The film, which was shot after Silver Linings Playbook wrapped, originally had Darren Aronofsky attached to direct, with Angelina Jolie starring. It’s difficult to imagine what the Black Swan and Requiem for a Dream helmer would have done with this paint-by-numbers material—would hallucinations and opium have been involved? Paranoia amped to foil-hat levels? If Kyle, who wrote Jolie’s 2004 bomb Alexander, was already signed then, it’s understandable why she jumped horse.
Serena also leans way heavy on a panther metaphor, to the point where one tragic scene will probably make you laugh. Admittedly, Lawrence is still impressive here, expressing complex emotions and subtly icing over when her character realizes George may not be her source of eternal happiness. (Hint: Contrary to her earlier proclamation, a love child always matters.)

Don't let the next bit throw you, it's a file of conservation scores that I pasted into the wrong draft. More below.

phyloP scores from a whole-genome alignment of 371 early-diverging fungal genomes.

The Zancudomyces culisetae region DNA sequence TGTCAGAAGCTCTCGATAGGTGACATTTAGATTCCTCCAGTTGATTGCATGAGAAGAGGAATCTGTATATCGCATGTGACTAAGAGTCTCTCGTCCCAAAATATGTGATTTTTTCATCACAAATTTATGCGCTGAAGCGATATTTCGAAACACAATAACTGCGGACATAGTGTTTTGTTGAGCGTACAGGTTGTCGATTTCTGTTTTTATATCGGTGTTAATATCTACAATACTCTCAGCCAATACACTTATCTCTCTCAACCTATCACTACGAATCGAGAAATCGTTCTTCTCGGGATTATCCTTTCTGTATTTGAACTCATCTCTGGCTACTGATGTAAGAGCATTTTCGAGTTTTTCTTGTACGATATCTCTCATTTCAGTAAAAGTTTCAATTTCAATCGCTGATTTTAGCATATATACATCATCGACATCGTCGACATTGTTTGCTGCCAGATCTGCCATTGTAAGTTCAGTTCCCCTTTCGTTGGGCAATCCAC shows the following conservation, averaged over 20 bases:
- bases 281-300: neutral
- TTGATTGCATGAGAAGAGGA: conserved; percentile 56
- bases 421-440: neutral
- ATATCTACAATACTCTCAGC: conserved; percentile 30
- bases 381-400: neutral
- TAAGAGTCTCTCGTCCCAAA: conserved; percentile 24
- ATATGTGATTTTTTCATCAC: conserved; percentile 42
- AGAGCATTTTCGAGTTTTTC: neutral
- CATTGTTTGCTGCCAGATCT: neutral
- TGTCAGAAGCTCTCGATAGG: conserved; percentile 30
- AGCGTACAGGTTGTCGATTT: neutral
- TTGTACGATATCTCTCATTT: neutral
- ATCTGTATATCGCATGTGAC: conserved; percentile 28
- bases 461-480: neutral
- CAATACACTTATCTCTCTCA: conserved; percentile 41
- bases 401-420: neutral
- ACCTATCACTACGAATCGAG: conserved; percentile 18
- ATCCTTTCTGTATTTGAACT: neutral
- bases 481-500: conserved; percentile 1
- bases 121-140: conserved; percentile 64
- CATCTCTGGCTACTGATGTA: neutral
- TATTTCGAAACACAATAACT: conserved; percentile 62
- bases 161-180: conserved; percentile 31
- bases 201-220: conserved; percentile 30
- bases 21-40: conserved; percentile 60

Cooper might have seemed like he’d elevated his game after the abomination that is The Hangover series, but since Serena comes after impressive turns in Silver Linings, American Hustle, and American Sniper, he looks disappointingly mediocre. (And really: What the hell is that accent supposed to be? And where does it drop off to in the second half of the film?)
This dusty attempt to cash in should have sat on the shelf like so many missteps of other big stars. But to anyone who believes Lawrence and Cooper are now a bit overexposed—ya think?—here’s some schadenfreude. Turns out they’re not perfect after all.